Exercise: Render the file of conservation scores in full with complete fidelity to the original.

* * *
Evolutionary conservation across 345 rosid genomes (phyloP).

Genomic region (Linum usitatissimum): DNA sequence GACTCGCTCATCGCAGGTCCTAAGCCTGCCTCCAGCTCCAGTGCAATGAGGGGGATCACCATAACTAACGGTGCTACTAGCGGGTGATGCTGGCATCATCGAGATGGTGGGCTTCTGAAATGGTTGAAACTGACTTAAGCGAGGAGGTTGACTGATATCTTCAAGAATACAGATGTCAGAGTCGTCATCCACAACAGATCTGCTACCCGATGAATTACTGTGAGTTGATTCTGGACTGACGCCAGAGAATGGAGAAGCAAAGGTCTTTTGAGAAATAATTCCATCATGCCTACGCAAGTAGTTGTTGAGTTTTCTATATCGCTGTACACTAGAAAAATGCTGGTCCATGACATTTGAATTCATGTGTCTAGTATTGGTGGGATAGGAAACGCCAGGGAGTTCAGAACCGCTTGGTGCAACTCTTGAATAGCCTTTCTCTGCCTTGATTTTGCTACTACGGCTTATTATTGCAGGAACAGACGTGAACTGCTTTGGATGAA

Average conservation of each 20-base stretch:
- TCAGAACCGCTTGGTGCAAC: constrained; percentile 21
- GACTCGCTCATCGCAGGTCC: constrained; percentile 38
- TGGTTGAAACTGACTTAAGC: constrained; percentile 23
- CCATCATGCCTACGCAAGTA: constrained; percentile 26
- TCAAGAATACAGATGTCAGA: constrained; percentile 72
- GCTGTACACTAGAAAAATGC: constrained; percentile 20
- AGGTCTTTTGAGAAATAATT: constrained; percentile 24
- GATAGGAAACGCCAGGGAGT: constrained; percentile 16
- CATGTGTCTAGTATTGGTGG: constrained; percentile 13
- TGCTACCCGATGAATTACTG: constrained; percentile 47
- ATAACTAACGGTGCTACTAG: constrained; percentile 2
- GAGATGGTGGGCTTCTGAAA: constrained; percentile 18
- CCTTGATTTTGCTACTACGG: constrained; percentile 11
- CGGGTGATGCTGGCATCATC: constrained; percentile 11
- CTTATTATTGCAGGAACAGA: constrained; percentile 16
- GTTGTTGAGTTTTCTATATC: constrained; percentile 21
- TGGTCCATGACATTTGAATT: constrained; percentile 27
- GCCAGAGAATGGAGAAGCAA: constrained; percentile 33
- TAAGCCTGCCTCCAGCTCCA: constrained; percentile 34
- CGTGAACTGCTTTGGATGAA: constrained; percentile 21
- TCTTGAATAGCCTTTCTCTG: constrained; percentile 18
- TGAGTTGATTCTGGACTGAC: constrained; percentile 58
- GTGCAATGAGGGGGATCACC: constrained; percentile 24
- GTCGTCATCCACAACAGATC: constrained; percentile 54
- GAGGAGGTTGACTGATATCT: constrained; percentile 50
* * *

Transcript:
Evolutionary conservation across 345 rosid genomes (phyloP).

Genomic region (Linum usitatissimum): DNA sequence GACTCGCTCATCGCAGGTCCTAAGCCTGCCTCCAGCTCCAGTGCAATGAGGGGGATCACCATAACTAACGGTGCTACTAGCGGGTGATGCTGGCATCATCGAGATGGTGGGCTTCTGAAATGGTTGAAACTGACTTAAGCGAGGAGGTTGACTGATATCTTCAAGAATACAGATGTCAGAGTCGTCATCCACAACAGATCTGCTACCCGATGAATTACTGTGAGTTGATTCTGGACTGACGCCAGAGAATGGAGAAGCAAAGGTCTTTTGAGAAATAATTCCATCATGCCTACGCAAGTAGTTGTTGAGTTTTCTATATCGCTGTACACTAGAAAAATGCTGGTCCATGACATTTGAATTCATGTGTCTAGTATTGGTGGGATAGGAAACGCCAGGGAGTTCAGAACCGCTTGGTGCAACTCTTGAATAGCCTTTCTCTGCCTTGATTTTGCTACTACGGCTTATTATTGCAGGAACAGACGTGAACTGCTTTGGATGAA

Average conservation of each 20-base stretch:
- TCAGAACCGCTTGGTGCAAC: constrained; percentile 21
- GACTCGCTCATCGCAGGTCC: constrained; percentile 38
- TGGTTGAAACTGACTTAAGC: constrained; percentile 23
- CCATCATGCCTACGCAAGTA: constrained; percentile 26
- TCAAGAATACAGATGTCAGA: constrained; percentile 72
- GCTGTACACTAGAAAAATGC: constrained; percentile 20
- AGGTCTTTTGAGAAATAATT: constrained; percentile 24
- GATAGGAAACGCCAGGGAGT: constrained; percentile 16
- CATGTGTCTAGTATTGGTGG: constrained; percentile 13
- TGCTACCCGATGAATTACTG: constrained; percentile 47
- ATAACTAACGGTGCTACTAG: constrained; percentile 2
- GAGATGGTGGGCTTCTGAAA: constrained; percentile 18
- CCTTGATTTTGCTACTACGG: constrained; percentile 11
- CGGGTGATGCTGGCATCATC: constrained; percentile 11
- CTTATTATTGCAGGAACAGA: constrained; percentile 16
- GTTGTTGAGTTTTCTATATC: constrained; percentile 21
- TGGTCCATGACATTTGAATT: constrained; percentile 27
- GCCAGAGAATGGAGAAGCAA: constrained; percentile 33
- TAAGCCTGCCTCCAGCTCCA: constrained; percentile 34
- CGTGAACTGCTTTGGATGAA: constrained; percentile 21
- TCTTGAATAGCCTTTCTCTG: constrained; percentile 18
- TGAGTTGATTCTGGACTGAC: constrained; percentile 58
- GTGCAATGAGGGGGATCACC: constrained; percentile 24
- GTCGTCATCCACAACAGATC: constrained; percentile 54
- GAGGAGGTTGACTGATATCT: constrained; percentile 50